There’s something in the air on Aspen’s Smuggler Mountain.
It’s dog poop. The smell of dog poop.
People like to bring their dogs to Smuggler and their dogs like to poop, which is fine. Poop happens. But what’s not happening is the scooping of said-poop.
Here are the details from the Aspen Times, which has been at the forefront of this poop mountain coverage: Last month volunteers scooped up 100 pounds — yes 100 pounds — of dog poop from a mountain trail. Now rangers have had to mark off another 50 or so piles with pink flags.
Pitkin County Open Space and Trails senior ranger John Armstrong told the Aspen Times it’s “deja poo,” which is an excellent pun for a sad occasion. Back in March, he told the newspaper that the problem is especially bad this year:
“It has been disgusting this year,” [Armstrong] said Monday after marking a field of dog feces with hot-pink flags. “It seems like we’ve regressed back five or six years.”
Armstrong said officials have been actively working with users to lessen the problem for about eight years. This year, the most egregious offense, he said, has been users who put their dog’s poop in a plastic bag but leave the bag behind for someone else to dispose of it.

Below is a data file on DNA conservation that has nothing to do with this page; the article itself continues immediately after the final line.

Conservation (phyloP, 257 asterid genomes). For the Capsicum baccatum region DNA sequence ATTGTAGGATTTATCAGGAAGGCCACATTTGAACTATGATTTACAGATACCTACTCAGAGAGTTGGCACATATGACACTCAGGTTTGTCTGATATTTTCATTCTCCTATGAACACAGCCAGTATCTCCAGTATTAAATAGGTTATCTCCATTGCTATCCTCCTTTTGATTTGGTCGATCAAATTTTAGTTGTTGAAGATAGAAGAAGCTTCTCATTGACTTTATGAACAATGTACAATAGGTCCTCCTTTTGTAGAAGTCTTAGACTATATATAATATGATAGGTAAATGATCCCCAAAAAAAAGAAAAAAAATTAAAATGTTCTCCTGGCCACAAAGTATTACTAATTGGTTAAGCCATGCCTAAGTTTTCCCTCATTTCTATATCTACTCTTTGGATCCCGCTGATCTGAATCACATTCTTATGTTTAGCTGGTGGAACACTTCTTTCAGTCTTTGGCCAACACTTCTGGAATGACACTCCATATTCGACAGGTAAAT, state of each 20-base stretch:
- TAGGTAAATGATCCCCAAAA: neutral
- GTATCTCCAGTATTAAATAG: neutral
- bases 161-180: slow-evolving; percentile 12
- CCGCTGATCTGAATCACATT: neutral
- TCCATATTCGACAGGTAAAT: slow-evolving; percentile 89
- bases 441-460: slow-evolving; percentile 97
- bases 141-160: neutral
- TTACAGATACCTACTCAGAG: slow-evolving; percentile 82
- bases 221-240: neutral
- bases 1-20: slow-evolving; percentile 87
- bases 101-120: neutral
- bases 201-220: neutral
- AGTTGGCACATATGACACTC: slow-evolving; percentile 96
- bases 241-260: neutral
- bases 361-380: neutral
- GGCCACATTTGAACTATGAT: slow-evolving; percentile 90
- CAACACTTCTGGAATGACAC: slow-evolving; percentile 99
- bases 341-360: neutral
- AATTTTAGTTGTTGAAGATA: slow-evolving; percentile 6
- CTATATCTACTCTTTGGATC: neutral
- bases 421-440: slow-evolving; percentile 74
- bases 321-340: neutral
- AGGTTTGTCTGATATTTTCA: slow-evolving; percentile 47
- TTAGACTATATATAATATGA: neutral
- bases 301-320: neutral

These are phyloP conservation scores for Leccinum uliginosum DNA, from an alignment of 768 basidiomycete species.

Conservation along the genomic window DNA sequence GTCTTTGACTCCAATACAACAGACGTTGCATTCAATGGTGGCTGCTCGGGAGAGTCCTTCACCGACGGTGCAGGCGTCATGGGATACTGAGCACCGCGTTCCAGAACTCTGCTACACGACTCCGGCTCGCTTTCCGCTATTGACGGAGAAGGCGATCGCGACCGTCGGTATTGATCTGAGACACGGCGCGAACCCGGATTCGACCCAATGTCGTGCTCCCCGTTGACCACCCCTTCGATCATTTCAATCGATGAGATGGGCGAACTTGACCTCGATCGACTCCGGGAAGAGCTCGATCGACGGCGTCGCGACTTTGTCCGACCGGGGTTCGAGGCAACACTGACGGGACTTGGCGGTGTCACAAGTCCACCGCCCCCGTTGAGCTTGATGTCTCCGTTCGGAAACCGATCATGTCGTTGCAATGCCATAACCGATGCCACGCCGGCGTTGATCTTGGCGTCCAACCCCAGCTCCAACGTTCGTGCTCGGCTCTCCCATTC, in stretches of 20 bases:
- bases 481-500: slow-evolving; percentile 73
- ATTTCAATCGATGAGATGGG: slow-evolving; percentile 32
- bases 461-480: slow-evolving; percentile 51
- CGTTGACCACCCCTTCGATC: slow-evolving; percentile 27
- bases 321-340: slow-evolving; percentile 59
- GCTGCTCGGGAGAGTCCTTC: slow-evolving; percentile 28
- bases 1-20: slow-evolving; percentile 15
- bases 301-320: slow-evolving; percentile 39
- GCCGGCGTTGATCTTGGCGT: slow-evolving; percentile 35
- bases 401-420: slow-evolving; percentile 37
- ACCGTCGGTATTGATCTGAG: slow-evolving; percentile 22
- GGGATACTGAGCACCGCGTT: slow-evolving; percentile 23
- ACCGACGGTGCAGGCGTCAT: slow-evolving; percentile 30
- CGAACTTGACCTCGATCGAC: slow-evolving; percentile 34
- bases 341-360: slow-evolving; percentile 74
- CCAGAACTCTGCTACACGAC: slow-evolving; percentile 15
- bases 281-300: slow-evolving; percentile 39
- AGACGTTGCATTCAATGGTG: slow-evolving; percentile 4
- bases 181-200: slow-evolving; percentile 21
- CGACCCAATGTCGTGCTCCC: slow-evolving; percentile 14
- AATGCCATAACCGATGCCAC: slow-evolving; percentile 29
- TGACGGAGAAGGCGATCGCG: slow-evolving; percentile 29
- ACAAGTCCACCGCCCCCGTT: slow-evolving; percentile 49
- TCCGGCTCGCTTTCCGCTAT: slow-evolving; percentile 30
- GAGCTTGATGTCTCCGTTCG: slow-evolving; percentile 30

“I don’t know who they figure is going to pick it up, but there’s not a poop fairy,” Armstrong said. “We don’t have slaves that go behind people and clean up after them.”
That “poop fairy” idea gave rise to this public service campaign:
Look, owning a dog and living around other humans implies some pretty basic responsibilities, foremost among them the picking up of poop. Sorry that it’s kind of gross, but this is what you’ve signed up to do.
And you can bring upon legal troubles for not cleaning up after your pooch. The citation runs about $100. In 2012, a woman faced a 30-minute trial for accusations that she didn’t scoop her dog’s poop on Smuggler Mountain (a judge dismissed the charge).
Dog poop causes a lot of trouble in neighborhoods across the country. In 2011, a jury exonerated a Virginia dogwalker for not cleaning up dog poop after a day-long trial that involved a lot of in-depth discussions about poop and accusations from neighbors.
Some places in California take dog DNA samples, the Associated Press notes. A condo association in Alexandria, Va. has contracted a dog DNA testing company to figure out which dogs are responsible for the loads left around the building.
Smuggler Mountain rangers may have to do something similar. But first, they’re considering a rule forcing dog owners to use leashes during the first half-mile of the trail, where most of the offenders do their business.
[This story has been updated to reflect a correction later made by the Aspen Times that volunteers picked up 100 pounds of dog poop, not 600.]
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